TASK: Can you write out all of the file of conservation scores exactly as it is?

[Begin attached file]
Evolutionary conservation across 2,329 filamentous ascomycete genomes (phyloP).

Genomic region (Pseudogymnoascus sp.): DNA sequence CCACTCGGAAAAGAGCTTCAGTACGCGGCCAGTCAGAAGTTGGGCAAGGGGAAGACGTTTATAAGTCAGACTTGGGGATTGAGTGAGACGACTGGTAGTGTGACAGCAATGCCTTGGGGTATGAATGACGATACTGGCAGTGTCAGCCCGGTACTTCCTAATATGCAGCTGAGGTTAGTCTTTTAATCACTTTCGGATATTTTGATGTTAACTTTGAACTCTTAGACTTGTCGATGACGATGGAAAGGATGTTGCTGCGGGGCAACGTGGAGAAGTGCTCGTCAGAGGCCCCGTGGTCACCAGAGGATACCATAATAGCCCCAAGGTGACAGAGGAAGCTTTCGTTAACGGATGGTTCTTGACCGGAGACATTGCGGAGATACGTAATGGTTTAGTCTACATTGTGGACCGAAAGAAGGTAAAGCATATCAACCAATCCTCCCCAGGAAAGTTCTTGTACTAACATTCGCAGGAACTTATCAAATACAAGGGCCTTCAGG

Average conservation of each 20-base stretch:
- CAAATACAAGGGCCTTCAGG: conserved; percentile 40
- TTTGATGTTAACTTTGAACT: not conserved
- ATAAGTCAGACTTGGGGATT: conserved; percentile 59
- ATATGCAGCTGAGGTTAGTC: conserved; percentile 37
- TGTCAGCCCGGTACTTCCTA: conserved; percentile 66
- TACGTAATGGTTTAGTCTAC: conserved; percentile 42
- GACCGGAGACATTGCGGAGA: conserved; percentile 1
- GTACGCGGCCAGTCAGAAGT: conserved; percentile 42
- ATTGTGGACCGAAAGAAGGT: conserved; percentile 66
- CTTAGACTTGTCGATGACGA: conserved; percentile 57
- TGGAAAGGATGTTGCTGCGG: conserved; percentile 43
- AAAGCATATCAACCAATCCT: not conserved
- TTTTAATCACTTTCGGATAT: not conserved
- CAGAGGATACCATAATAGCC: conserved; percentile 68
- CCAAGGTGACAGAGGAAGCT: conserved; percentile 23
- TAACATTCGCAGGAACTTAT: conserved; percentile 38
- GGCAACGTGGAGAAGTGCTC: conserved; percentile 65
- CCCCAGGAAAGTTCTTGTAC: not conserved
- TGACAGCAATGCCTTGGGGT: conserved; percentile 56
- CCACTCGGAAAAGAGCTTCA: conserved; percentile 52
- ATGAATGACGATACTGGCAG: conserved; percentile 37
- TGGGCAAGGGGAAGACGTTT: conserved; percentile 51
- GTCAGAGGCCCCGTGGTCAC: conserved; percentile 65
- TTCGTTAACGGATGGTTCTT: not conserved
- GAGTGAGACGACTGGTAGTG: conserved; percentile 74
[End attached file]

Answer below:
Evolutionary conservation across 2,329 filamentous ascomycete genomes (phyloP).

Genomic region (Pseudogymnoascus sp.): DNA sequence CCACTCGGAAAAGAGCTTCAGTACGCGGCCAGTCAGAAGTTGGGCAAGGGGAAGACGTTTATAAGTCAGACTTGGGGATTGAGTGAGACGACTGGTAGTGTGACAGCAATGCCTTGGGGTATGAATGACGATACTGGCAGTGTCAGCCCGGTACTTCCTAATATGCAGCTGAGGTTAGTCTTTTAATCACTTTCGGATATTTTGATGTTAACTTTGAACTCTTAGACTTGTCGATGACGATGGAAAGGATGTTGCTGCGGGGCAACGTGGAGAAGTGCTCGTCAGAGGCCCCGTGGTCACCAGAGGATACCATAATAGCCCCAAGGTGACAGAGGAAGCTTTCGTTAACGGATGGTTCTTGACCGGAGACATTGCGGAGATACGTAATGGTTTAGTCTACATTGTGGACCGAAAGAAGGTAAAGCATATCAACCAATCCTCCCCAGGAAAGTTCTTGTACTAACATTCGCAGGAACTTATCAAATACAAGGGCCTTCAGG

Average conservation of each 20-base stretch:
- CAAATACAAGGGCCTTCAGG: conserved; percentile 40
- TTTGATGTTAACTTTGAACT: not conserved
- ATAAGTCAGACTTGGGGATT: conserved; percentile 59
- ATATGCAGCTGAGGTTAGTC: conserved; percentile 37
- TGTCAGCCCGGTACTTCCTA: conserved; percentile 66
- TACGTAATGGTTTAGTCTAC: conserved; percentile 42
- GACCGGAGACATTGCGGAGA: conserved; percentile 1
- GTACGCGGCCAGTCAGAAGT: conserved; percentile 42
- ATTGTGGACCGAAAGAAGGT: conserved; percentile 66
- CTTAGACTTGTCGATGACGA: conserved; percentile 57
- TGGAAAGGATGTTGCTGCGG: conserved; percentile 43
- AAAGCATATCAACCAATCCT: not conserved
- TTTTAATCACTTTCGGATAT: not conserved
- CAGAGGATACCATAATAGCC: conserved; percentile 68
- CCAAGGTGACAGAGGAAGCT: conserved; percentile 23
- TAACATTCGCAGGAACTTAT: conserved; percentile 38
- GGCAACGTGGAGAAGTGCTC: conserved; percentile 65
- CCCCAGGAAAGTTCTTGTAC: not conserved
- TGACAGCAATGCCTTGGGGT: conserved; percentile 56
- CCACTCGGAAAAGAGCTTCA: conserved; percentile 52
- ATGAATGACGATACTGGCAG: conserved; percentile 37
- TGGGCAAGGGGAAGACGTTT: conserved; percentile 51
- GTCAGAGGCCCCGTGGTCAC: conserved; percentile 65
- TTCGTTAACGGATGGTTCTT: not conserved
- GAGTGAGACGACTGGTAGTG: conserved; percentile 74